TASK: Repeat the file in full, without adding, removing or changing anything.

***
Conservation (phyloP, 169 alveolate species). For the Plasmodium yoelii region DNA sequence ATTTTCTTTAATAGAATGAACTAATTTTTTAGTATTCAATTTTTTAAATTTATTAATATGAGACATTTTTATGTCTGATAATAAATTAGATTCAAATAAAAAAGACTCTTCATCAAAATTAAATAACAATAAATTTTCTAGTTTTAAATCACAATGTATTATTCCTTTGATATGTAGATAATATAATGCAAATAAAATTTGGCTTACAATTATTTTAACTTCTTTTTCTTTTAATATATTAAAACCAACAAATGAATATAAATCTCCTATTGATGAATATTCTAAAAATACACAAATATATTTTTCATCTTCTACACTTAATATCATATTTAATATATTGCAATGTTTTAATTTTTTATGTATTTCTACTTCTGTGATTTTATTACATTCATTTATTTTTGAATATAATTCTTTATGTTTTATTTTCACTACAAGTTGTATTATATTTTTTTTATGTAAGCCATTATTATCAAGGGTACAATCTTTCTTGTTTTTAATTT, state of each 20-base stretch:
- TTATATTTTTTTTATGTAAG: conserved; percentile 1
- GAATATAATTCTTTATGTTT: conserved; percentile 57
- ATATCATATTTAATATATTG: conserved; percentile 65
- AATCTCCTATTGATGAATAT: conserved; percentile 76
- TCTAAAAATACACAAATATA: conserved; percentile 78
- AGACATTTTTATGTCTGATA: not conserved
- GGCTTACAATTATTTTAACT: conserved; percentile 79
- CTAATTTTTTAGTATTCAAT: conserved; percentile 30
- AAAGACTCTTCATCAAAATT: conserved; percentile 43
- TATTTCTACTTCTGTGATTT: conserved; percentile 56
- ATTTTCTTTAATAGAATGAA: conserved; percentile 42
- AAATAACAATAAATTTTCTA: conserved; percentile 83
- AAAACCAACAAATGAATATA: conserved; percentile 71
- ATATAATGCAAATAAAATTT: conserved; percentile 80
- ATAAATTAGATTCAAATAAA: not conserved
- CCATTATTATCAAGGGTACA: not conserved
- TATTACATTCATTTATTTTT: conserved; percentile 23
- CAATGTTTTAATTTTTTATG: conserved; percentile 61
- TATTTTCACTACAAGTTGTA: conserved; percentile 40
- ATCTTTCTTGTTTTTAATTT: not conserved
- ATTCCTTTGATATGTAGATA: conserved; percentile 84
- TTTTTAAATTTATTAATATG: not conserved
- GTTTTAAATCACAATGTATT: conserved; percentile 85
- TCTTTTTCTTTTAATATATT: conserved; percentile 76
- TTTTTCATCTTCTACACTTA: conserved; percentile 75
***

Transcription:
Conservation (phyloP, 169 alveolate species). For the Plasmodium yoelii region DNA sequence ATTTTCTTTAATAGAATGAACTAATTTTTTAGTATTCAATTTTTTAAATTTATTAATATGAGACATTTTTATGTCTGATAATAAATTAGATTCAAATAAAAAAGACTCTTCATCAAAATTAAATAACAATAAATTTTCTAGTTTTAAATCACAATGTATTATTCCTTTGATATGTAGATAATATAATGCAAATAAAATTTGGCTTACAATTATTTTAACTTCTTTTTCTTTTAATATATTAAAACCAACAAATGAATATAAATCTCCTATTGATGAATATTCTAAAAATACACAAATATATTTTTCATCTTCTACACTTAATATCATATTTAATATATTGCAATGTTTTAATTTTTTATGTATTTCTACTTCTGTGATTTTATTACATTCATTTATTTTTGAATATAATTCTTTATGTTTTATTTTCACTACAAGTTGTATTATATTTTTTTTATGTAAGCCATTATTATCAAGGGTACAATCTTTCTTGTTTTTAATTT, state of each 20-base stretch:
- TTATATTTTTTTTATGTAAG: conserved; percentile 1
- GAATATAATTCTTTATGTTT: conserved; percentile 57
- ATATCATATTTAATATATTG: conserved; percentile 65
- AATCTCCTATTGATGAATAT: conserved; percentile 76
- TCTAAAAATACACAAATATA: conserved; percentile 78
- AGACATTTTTATGTCTGATA: not conserved
- GGCTTACAATTATTTTAACT: conserved; percentile 79
- CTAATTTTTTAGTATTCAAT: conserved; percentile 30
- AAAGACTCTTCATCAAAATT: conserved; percentile 43
- TATTTCTACTTCTGTGATTT: conserved; percentile 56
- ATTTTCTTTAATAGAATGAA: conserved; percentile 42
- AAATAACAATAAATTTTCTA: conserved; percentile 83
- AAAACCAACAAATGAATATA: conserved; percentile 71
- ATATAATGCAAATAAAATTT: conserved; percentile 80
- ATAAATTAGATTCAAATAAA: not conserved
- CCATTATTATCAAGGGTACA: not conserved
- TATTACATTCATTTATTTTT: conserved; percentile 23
- CAATGTTTTAATTTTTTATG: conserved; percentile 61
- TATTTTCACTACAAGTTGTA: conserved; percentile 40
- ATCTTTCTTGTTTTTAATTT: not conserved
- ATTCCTTTGATATGTAGATA: conserved; percentile 84
- TTTTTAAATTTATTAATATG: not conserved
- GTTTTAAATCACAATGTATT: conserved; percentile 85
- TCTTTTTCTTTTAATATATT: conserved; percentile 76
- TTTTTCATCTTCTACACTTA: conserved; percentile 75